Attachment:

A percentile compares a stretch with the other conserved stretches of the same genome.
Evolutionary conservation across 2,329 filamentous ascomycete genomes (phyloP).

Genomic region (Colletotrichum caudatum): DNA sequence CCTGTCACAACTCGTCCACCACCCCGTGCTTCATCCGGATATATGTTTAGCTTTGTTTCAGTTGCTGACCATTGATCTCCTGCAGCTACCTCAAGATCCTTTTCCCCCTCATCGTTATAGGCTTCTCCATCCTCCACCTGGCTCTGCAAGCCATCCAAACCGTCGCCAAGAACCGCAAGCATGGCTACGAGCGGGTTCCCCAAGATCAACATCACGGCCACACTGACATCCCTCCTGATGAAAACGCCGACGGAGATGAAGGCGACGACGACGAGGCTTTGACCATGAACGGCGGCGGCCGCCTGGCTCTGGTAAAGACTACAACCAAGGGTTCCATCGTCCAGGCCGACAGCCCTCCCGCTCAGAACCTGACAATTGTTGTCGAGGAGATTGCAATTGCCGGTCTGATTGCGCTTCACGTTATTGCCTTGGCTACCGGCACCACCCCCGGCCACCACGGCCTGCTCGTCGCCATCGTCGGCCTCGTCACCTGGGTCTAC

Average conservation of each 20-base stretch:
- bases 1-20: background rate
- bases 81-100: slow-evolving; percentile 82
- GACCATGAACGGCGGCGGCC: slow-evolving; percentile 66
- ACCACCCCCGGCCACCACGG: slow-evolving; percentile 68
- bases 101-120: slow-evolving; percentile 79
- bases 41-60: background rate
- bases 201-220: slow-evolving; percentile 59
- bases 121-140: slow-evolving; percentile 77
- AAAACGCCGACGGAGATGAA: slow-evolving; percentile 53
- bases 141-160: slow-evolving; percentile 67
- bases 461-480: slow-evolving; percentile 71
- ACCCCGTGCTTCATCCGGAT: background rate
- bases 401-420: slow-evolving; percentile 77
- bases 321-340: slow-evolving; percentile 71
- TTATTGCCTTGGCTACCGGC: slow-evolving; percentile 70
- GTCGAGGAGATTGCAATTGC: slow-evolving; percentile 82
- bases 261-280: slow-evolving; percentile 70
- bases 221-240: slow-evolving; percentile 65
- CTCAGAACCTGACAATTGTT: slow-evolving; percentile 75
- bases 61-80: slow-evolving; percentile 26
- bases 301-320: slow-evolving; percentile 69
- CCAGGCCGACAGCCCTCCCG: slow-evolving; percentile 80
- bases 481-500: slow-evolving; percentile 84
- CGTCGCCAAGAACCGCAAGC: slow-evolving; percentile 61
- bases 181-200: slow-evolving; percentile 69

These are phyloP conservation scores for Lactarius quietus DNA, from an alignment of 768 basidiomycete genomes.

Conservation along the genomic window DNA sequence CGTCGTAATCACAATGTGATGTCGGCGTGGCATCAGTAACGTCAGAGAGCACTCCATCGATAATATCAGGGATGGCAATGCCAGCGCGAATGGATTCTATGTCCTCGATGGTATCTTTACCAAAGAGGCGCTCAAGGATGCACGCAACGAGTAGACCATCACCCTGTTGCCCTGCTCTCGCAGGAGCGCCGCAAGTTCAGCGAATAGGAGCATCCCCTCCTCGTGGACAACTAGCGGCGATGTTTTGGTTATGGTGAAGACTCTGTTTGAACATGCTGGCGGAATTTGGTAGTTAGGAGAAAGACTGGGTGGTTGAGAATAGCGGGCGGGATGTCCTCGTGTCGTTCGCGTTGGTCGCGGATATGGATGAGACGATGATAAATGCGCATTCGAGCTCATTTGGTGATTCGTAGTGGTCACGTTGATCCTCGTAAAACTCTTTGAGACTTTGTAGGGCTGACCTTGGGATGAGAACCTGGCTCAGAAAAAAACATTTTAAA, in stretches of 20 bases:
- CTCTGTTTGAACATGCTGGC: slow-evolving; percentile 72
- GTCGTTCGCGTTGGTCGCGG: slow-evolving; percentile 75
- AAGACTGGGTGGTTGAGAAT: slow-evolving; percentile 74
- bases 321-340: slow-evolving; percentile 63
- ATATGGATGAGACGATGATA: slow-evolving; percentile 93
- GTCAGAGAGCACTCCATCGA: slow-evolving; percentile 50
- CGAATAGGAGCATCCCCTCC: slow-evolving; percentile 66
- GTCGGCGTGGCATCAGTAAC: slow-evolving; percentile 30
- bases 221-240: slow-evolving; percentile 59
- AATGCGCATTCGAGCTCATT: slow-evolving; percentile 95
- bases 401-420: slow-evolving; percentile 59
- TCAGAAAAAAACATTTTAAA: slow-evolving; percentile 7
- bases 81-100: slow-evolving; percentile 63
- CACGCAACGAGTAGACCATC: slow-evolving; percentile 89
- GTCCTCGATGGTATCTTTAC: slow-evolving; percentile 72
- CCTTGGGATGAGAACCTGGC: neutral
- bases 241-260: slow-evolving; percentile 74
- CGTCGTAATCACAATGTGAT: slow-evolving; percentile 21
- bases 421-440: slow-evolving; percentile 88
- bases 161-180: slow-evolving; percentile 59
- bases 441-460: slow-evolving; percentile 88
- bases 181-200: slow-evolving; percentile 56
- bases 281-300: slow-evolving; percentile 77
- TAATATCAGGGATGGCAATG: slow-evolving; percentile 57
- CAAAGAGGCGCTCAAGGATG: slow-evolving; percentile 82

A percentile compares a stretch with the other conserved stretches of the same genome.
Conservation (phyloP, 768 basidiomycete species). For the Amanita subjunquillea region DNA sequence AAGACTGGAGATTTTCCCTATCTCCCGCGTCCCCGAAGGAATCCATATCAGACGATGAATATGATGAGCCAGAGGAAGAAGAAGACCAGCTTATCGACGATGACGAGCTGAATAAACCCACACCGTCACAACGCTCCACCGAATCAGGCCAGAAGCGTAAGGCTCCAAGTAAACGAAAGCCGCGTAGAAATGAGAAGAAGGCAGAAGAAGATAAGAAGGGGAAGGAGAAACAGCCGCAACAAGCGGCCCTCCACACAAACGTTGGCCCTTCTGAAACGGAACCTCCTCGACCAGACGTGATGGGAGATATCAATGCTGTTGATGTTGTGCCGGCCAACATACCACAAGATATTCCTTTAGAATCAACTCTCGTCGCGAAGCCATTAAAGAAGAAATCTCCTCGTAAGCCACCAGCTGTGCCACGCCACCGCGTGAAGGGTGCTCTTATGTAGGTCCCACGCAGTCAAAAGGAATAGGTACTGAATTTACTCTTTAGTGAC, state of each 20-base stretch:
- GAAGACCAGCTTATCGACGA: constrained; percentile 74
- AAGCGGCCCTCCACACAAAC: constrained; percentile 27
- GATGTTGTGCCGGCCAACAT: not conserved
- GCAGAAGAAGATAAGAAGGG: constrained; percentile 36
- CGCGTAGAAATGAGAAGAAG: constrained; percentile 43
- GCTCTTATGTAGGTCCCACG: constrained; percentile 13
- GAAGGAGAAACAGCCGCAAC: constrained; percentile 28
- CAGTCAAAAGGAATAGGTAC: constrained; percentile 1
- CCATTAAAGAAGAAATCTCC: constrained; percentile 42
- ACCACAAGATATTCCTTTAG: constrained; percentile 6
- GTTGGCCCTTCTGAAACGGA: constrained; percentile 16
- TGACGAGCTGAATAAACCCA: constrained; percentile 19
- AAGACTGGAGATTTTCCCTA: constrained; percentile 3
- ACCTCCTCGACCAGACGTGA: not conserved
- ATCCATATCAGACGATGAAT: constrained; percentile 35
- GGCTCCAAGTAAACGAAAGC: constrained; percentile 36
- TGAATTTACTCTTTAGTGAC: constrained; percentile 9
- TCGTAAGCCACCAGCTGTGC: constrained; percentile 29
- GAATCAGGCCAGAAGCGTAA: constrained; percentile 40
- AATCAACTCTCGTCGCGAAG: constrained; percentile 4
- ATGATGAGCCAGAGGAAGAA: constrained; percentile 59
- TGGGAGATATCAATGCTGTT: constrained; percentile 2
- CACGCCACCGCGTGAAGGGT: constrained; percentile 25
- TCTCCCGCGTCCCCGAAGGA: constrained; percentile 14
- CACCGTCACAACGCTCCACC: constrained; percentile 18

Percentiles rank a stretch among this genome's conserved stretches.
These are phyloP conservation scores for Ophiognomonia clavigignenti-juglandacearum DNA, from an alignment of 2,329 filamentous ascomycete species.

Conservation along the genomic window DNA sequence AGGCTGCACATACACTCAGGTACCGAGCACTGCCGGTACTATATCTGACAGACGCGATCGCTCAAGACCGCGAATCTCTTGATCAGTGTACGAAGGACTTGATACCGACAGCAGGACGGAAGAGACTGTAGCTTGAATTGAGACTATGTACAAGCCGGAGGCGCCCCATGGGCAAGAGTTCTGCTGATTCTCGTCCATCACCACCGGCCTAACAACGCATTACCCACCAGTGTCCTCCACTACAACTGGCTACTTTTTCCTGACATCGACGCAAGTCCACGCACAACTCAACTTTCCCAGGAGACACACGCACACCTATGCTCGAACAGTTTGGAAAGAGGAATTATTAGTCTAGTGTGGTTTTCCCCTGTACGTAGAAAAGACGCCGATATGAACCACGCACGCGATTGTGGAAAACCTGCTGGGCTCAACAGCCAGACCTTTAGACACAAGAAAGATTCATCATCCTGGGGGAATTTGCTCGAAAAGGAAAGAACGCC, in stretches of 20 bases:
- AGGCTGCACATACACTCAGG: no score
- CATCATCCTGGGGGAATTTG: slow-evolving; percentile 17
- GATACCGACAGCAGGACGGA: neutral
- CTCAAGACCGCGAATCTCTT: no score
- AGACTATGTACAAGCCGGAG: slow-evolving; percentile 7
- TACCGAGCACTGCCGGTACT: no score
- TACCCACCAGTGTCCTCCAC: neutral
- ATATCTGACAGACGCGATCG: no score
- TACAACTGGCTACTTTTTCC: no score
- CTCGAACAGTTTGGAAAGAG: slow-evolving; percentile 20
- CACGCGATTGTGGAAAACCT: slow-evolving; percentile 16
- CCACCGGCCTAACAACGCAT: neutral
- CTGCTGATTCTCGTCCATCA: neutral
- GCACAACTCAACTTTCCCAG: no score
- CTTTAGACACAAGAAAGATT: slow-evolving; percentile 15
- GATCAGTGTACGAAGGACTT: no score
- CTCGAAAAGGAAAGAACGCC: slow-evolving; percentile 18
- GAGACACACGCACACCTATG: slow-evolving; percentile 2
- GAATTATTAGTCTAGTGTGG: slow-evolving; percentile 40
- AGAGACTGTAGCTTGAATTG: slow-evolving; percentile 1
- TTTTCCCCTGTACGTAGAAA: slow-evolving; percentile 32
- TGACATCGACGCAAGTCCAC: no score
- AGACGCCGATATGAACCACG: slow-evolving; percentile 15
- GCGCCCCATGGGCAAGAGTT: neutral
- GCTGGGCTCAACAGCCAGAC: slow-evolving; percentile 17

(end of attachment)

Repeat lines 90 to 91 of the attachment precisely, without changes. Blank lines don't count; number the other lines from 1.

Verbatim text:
- CTCAAGACCGCGAATCTCTT: no score
- AGACTATGTACAAGCCGGAG: slow-evolving; percentile 7